Lawrence Gooley: The Spanish Swindle Revisited

Many of us have received e-mail scams from fake sources (bogus relatives, supposed political prisoners) promising great financial reward if we agree to help them recover a secreted fortune. I’ve received them from Ghana and Germany, and even one from the country of West Africa. Never heard of it? I can assure you it’s real—in 2008, world traveler Paris Hilton said “I love Africa in general. South Africa and West Africa, they are both great countries.”

The senders of these messages range from detained relatives and imprisoned citizens to dethroned kings, urgently seeking help. Most people think it’s “an Internet thing,” but the only thing new about it is the manner of delivery.

That particular scam has been around for more than a century. Known as the Spanish Swindle, it is believed to have originated in Spain’s infamous prisons during the late-nineteenth century. Inmates with far too much time on their hands took advantage of a corrupt system, developing many criminal strategies and exercising them to great effect.

The original Spanish Swindle hasn’t changed much, except that it was often a two-step process. The first was to hook the sucker with a plea for empathy and the promise of great wealth. When a nibble was received, the ante was raised with an urgent plea to help rescue the prisoner’s poor, innocent daughter from the clutches of some tyrant or lecher.

Just as is done with e-mail today, hundreds (and sometimes thousands) of such messages were sent at the same time by mail. In the Adirondacks, a few hotel owners were among those who received the letters, their addresses having been obtained from newspaper advertisements. The plea was appropriately modified— in the hopes of gaining sympathy, the sender claimed to have once been a hotel owner himself.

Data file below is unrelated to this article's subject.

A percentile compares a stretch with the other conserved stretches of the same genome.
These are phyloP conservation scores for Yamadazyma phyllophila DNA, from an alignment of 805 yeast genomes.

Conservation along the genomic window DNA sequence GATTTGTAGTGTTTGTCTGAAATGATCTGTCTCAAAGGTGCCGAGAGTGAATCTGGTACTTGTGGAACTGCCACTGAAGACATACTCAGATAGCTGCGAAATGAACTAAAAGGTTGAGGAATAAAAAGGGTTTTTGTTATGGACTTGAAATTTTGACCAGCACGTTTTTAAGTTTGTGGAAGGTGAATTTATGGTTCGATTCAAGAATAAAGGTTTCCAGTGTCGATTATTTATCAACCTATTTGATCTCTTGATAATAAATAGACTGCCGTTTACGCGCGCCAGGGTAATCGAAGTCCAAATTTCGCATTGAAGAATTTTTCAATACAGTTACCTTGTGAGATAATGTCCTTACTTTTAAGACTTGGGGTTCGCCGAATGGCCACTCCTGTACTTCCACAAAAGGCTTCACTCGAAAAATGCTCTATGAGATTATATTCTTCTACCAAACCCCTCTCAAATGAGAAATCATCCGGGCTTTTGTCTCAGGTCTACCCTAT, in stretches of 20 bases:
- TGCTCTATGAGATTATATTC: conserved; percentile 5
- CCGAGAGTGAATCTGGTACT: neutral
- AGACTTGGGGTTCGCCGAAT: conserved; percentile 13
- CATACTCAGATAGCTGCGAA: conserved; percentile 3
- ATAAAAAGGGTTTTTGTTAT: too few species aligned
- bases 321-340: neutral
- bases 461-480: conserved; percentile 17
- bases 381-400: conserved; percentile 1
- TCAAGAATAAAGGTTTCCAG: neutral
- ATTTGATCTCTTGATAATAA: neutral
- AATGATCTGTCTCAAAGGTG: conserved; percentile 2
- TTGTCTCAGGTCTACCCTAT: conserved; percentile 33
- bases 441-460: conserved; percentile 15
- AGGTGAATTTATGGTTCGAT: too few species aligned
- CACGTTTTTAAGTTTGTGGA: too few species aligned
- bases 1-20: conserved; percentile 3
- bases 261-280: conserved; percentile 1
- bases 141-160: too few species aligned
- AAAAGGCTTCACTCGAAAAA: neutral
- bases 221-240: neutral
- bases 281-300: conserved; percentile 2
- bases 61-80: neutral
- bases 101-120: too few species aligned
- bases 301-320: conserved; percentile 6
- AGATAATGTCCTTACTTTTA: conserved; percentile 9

None of those in the Adirondacks who received the message were fooled by the scam attempt, but elsewhere, pharmacists, doctors, and others were victimized, much to their embarrassment. The Spanish Swindle became so successful that, in 1912, the US Official Postal Guide began including a complete description of the process in order to alert employees.

That’s not to say North Country folks are immune to trickery. All types of swindles have been attempted in the region, many of them successfully. A number of scams from long ago focused on obtaining a person’s signature. A sort of caveat emptor (let the buyer beware) then took over: if your name was on a document, you were bound by its clauses. Even if a signature was obtained fraudulently, victims often paid to avoid court time and public embarrassment.

In 1888, teams of encyclopedia salesmen made the rounds in Franklin County, targeting schoolteachers. The first salesman gave his best pitch for a great new line of books, innocently asking the teacher to sign his log book to record the visit. A few days later, a second man delivered a full set of books, demanding payment from the surprised teacher, whose signed order was offered as proof of sale. (Sleight of hand and “bait and switch” were routine components of scams. Papers were subtly arranged to obtain signatures on documents hidden beneath.)

Sleight of hand was sometimes replaced by the latest technology. In 1889, swindlers focused on the devoutly religious, of which the North Country had many. An attractive female pleaded for donations of ten cents to aid overseas missionary work. Donors, asked to sign a sheet, were all too happy to have their names displayed on the list of generous givers.

But vanity came with a price. Beneath the sheet was “an ingenious copying paper which transcribed the name onto a promissory note.” In those days, a promissory note was as good as a check or a banknote. The notes were quickly cashed and the scammers moved on.

Photo: 1951 North Country headline noting the return of the Spanish Swindle.

Lawrence Gooley has authored ten books and dozens of articles on the North Country’s past. He and his partner, Jill McKee, founded Bloated Toe Enterprises in 2004. Expanding their services in 2008, they have produced 19 titles to date, and are now offering web design. For information on book publishing, visit Bloated Toe Publishing.

NY Journalism of Djuna Barnes Exhibit Scheduled